Date: 2011–03–30
  5. By: Keisuke Kawata (Graduate School of Economics, Osaka University)
    Abstract: This paper develops a simple search model in which sector-specific trainings are endogenously determined with or without a negotiation between a worker and an employer, and characterizes the allocation of two types of training. If a worker and an employer can negotiate over the amount of skill training, the training hours to acquire a skill specific to this employer's sector may be longer or shorter in the decentralized allocation than in the socially efficient allocation. Meanwhile, if they cannot negotiate, the training hours are definitely longer in the decentralized allocation than in the socially efficient allocation.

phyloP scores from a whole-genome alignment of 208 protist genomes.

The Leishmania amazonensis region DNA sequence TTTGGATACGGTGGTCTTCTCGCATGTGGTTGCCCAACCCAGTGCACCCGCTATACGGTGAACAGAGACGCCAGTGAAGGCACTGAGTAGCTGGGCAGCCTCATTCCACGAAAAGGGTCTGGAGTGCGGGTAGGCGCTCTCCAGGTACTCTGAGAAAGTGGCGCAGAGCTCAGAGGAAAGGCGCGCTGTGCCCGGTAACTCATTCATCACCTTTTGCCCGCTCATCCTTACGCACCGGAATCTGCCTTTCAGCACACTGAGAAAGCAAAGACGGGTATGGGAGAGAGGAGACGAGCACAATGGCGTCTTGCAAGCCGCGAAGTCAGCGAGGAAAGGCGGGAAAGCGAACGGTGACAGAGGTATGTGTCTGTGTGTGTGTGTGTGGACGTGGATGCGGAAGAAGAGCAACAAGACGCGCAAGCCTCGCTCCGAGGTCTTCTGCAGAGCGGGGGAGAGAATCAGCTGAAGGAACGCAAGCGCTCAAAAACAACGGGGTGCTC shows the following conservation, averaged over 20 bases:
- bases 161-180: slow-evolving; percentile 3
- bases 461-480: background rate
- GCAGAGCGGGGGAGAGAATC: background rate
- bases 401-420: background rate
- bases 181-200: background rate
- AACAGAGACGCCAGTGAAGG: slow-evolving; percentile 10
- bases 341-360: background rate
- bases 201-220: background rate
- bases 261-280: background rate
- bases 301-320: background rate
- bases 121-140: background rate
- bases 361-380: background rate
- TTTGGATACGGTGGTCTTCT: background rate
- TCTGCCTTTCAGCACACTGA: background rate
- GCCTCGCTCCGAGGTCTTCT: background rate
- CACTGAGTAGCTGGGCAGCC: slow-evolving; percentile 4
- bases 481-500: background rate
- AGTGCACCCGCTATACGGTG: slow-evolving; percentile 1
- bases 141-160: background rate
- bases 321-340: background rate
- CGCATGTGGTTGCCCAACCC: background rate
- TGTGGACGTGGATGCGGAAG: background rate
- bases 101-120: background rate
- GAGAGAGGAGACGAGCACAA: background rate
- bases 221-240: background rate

Keywords: Excess entry; sector-specific skills, job search, wage bargaining
    JEL: J24 J64
    Date: 2011–05
  6. By: Volker Tjaden; Felix Wellschmied
    Abstract: Standard search models are inconsistent with the amount of frictional wage dis- persion found in U.S. data. We resolve this apparent puzzle by modeling skill development (learning by doing on the job, skill loss during unemployment) and duration dependence in unemployment benets in a random on the job search model featuring two-sided heterogeneity. The model's key parameters are calibrated using micro data on employment mobility and wages from the Survey of Income and Program Participation (SIPP). Our model is consistent with the amount of frictional wage dispersion found in the data. Skill develop- ment on the job is the most important driver behind this result. Meanwhile, firm heterogeneity never accounts for more than 20% of overall wage inequality within an age cohort.
    Keywords: Frictional wage dispersion; Search model; Heterogeneity